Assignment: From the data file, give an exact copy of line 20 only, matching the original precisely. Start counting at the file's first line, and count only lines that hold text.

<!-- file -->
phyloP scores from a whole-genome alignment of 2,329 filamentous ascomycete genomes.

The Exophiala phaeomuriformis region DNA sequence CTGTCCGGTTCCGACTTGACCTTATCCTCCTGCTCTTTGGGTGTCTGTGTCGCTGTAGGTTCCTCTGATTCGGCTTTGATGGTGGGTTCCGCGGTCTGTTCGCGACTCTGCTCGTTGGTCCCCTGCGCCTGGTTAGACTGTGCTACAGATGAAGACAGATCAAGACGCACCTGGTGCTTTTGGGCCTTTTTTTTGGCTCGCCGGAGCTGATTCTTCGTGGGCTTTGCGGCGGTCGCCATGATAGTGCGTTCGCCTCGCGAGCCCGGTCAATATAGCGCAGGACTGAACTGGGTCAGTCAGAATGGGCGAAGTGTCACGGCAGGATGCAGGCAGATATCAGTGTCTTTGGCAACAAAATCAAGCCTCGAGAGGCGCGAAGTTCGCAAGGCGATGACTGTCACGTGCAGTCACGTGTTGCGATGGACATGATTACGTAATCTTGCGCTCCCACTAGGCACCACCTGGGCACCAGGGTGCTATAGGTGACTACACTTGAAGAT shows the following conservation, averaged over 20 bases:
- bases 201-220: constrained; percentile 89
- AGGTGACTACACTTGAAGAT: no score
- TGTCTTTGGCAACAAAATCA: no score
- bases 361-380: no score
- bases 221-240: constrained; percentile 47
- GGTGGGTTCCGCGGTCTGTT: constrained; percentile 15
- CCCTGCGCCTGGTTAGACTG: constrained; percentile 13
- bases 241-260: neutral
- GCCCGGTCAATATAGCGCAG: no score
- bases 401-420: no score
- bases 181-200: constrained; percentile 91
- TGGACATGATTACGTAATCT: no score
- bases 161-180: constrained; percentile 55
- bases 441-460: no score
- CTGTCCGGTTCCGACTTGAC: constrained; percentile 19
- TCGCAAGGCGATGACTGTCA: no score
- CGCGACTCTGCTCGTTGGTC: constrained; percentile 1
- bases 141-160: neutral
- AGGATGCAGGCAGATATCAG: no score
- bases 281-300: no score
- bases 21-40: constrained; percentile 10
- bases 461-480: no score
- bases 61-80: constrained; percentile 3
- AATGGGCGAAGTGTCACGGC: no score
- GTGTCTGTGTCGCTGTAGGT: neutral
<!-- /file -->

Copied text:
- bases 141-160: neutral